REFLECTIONS

A Brief Word


| April/May 1994



Uncle Sam

29/4/A

As we've told many of you before, we acquired a complete run of the Patent Office Gazette several years ago. There's a wealth of information to be found in these, despite the fact that they take up about 400 linear feet of shelf space. At the present time, we're working on a couple of different titles that will illustrate many of the early trademarks used by engine manufacturers. Also included will be trademarks as used on tractors, implements, farm equipment, and automobiles. Illustration 29/4/A shows Trademark (TM) 38,637 for the Uncle Sam engine that was made at Chicago, Illinois. Here's a company that's rarely heard of in collector circles. In fact, it is listed in the index of American Gas Engines, but no living examples have been found, at least to our knowledge. Directly below the Uncle Sam TM is one registered by the Johnston Harvester Company at Batavia, New York.

In 29/4/B we have the 1907 trademark of the International Power Company. Early on, trademark applications carried a sentence like, 'Claims use since 19.' For several years in the early 1900s, this information does not appear in the POG listings, although it might show on a copy of the TM application. The problem is that copies of these documents are getting rather expensive, and to send to the Patent Office for a large number of them would also involve a heavy expenditure of funds!

In 29/4/C we have the 'Reindeer' trademark used on engines sold by Deere & Webber. In 1906, Deere 6k Webber was a branch house that sold primarily John Deere-built products, although other items were included. At this time, it appears that the Root 6k Vandervoort engines made at Moline, Illinois, were sold by Deere 6k Webber, either under the Reindeer trademark, the R & V trademark, or perhaps both.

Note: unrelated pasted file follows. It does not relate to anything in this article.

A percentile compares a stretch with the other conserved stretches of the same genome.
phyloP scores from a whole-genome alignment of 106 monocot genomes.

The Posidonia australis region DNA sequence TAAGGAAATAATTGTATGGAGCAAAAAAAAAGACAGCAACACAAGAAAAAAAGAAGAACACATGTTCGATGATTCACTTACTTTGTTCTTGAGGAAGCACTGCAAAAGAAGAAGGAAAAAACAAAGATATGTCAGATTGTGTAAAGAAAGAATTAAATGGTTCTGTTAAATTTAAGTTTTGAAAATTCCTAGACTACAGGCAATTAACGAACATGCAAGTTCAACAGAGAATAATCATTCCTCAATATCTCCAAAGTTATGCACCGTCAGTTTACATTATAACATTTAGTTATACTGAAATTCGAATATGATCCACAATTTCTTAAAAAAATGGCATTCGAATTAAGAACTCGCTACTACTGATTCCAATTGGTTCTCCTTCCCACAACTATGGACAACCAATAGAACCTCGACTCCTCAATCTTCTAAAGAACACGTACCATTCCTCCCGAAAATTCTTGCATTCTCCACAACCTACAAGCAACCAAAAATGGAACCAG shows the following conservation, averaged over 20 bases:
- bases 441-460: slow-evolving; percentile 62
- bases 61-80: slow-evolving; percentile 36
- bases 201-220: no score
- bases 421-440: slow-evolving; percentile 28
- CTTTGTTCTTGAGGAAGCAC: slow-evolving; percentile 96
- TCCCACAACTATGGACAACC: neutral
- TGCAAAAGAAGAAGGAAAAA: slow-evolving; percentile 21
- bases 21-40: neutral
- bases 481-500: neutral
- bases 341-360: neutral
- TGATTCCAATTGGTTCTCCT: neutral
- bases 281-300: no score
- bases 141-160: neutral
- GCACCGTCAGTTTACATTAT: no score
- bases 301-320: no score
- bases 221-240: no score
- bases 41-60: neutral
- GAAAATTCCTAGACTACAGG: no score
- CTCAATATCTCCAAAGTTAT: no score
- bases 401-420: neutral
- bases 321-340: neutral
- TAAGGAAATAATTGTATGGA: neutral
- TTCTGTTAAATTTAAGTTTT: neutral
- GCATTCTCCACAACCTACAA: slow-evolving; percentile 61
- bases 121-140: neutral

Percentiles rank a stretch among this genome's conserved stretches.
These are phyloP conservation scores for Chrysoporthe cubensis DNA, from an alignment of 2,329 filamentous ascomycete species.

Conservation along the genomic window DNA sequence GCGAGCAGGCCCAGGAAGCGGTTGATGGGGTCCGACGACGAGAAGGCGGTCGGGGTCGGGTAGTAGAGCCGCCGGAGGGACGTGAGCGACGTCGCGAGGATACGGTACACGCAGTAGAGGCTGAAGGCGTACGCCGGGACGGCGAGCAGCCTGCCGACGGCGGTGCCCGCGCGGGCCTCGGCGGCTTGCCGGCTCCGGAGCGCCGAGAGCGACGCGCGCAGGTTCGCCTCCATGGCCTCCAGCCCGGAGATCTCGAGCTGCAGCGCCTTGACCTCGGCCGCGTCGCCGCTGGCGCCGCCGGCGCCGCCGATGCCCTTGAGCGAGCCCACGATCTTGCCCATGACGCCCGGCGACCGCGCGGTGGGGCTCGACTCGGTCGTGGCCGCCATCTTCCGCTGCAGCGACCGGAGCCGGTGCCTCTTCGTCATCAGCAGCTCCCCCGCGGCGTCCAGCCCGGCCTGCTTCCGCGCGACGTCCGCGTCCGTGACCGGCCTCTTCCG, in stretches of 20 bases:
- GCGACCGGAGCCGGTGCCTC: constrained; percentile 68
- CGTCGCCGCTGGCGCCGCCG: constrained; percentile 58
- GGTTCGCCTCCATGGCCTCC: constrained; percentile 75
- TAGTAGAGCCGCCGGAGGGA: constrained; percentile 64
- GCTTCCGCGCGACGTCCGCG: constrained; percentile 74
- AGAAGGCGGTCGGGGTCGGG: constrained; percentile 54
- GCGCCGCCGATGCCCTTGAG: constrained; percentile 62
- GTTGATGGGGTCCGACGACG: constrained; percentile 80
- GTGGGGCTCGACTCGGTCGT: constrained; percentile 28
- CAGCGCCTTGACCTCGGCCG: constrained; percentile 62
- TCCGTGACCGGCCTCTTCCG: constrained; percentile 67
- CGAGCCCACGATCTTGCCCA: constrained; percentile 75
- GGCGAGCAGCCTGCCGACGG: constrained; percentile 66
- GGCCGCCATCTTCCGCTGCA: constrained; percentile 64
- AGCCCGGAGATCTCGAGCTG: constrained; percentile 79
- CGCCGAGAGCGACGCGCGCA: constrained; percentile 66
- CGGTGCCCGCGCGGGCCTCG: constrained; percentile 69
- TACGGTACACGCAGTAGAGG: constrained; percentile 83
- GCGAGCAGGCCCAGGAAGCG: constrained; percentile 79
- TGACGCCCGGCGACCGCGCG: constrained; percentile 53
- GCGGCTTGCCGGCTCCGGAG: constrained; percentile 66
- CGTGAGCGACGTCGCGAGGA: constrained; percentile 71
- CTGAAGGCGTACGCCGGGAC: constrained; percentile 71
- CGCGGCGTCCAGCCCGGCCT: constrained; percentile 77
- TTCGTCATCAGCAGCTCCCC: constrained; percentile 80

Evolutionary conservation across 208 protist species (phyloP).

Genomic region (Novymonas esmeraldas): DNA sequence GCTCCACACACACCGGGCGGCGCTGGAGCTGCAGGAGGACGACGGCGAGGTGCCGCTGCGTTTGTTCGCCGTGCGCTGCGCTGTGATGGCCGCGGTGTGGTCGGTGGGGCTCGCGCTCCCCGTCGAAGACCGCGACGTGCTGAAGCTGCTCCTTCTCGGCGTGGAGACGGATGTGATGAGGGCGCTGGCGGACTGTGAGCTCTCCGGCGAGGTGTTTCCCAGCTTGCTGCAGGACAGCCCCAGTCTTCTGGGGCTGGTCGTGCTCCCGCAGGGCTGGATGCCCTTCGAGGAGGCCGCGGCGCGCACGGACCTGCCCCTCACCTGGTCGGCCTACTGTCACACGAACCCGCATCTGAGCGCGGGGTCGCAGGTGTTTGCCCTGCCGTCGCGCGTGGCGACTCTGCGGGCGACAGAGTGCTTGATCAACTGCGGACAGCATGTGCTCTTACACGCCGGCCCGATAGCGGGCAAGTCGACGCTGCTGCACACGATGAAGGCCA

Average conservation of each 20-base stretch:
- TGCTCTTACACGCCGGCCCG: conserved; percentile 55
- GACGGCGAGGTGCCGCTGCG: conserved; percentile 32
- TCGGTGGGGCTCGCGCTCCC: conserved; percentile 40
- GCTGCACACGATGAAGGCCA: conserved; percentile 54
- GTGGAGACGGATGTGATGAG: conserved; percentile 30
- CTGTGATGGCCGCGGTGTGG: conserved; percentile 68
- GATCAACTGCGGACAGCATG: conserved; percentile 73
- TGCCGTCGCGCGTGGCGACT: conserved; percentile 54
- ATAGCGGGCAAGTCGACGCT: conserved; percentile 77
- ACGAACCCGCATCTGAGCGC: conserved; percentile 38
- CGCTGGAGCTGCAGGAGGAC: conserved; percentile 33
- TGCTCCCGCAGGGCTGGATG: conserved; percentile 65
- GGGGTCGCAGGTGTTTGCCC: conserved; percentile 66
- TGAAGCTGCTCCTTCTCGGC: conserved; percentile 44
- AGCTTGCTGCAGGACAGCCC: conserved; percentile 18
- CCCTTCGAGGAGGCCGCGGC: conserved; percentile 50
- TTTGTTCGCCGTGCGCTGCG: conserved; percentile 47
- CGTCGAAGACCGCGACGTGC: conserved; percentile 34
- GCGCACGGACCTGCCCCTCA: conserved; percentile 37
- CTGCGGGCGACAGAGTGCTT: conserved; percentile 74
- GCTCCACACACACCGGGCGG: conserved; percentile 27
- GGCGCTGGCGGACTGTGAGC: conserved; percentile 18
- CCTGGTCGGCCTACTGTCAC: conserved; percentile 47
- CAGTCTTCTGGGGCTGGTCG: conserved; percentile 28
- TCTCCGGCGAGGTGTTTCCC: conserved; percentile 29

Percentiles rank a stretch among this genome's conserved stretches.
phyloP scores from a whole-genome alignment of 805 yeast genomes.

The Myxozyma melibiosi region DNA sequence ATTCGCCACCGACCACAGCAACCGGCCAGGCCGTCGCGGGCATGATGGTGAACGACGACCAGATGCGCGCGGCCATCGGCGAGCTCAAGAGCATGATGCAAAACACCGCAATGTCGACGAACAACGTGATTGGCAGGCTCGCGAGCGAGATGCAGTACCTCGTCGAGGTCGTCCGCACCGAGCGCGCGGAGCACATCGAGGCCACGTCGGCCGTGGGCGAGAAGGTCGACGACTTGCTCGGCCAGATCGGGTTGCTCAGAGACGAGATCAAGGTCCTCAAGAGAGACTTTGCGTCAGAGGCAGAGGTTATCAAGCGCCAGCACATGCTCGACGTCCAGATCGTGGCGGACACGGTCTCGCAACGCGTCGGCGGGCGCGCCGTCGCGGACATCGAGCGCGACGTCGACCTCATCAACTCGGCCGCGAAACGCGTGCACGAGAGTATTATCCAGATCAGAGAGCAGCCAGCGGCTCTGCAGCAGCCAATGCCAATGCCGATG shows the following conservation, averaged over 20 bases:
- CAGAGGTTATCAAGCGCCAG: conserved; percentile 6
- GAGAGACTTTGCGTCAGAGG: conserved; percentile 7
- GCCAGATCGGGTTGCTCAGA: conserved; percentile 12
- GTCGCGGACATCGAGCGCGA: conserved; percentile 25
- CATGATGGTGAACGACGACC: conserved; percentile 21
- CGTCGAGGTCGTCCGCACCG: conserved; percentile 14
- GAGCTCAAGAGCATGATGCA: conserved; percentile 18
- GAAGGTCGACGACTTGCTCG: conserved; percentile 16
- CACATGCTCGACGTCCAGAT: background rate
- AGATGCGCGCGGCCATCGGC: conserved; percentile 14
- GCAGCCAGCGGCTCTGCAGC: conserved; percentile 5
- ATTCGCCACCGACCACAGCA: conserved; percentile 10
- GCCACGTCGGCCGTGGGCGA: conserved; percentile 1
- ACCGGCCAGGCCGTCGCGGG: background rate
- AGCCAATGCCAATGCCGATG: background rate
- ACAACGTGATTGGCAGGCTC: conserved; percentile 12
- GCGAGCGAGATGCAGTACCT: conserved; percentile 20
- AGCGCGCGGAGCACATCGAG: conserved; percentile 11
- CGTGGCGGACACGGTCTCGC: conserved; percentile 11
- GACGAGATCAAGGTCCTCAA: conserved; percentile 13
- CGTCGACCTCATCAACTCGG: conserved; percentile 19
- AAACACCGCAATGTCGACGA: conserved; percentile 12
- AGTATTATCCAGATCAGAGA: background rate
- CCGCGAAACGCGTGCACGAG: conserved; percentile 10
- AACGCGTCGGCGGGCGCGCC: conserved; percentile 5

On page 130 of American Gas Engines is a brief description of the Detroit Auto-Marine Company. This TM application (29/4/D) was filed in 1905, so obviously the company goes back that far in the engine business, and likely somewhat further.

The C. C. Riotte Company is briefly described on page 423 of American Gas Engines. Beyond this, not a single copy of their Empire engine has emerged to our knowledge. In their TM application of 32,963 the company claimed use of the Empire trademark since March 3, 1898.

It is important to note that one cannot take the serial numbers shown with these trademark applications and send in for a copy of the trademark! The serial number shown was issued while the trademark was published, and only as a reference until it was determined whether there was opposition to its being issued. Once this period passed, the trademark was granted, and was then given a trademark reference number. This system makes trademark research very complicated, since it requires poring through at least two different sets of indexes to find a trademark. The indexes are sometimes rather vague, so this research project has also included a visual search of the trademark applications published each week.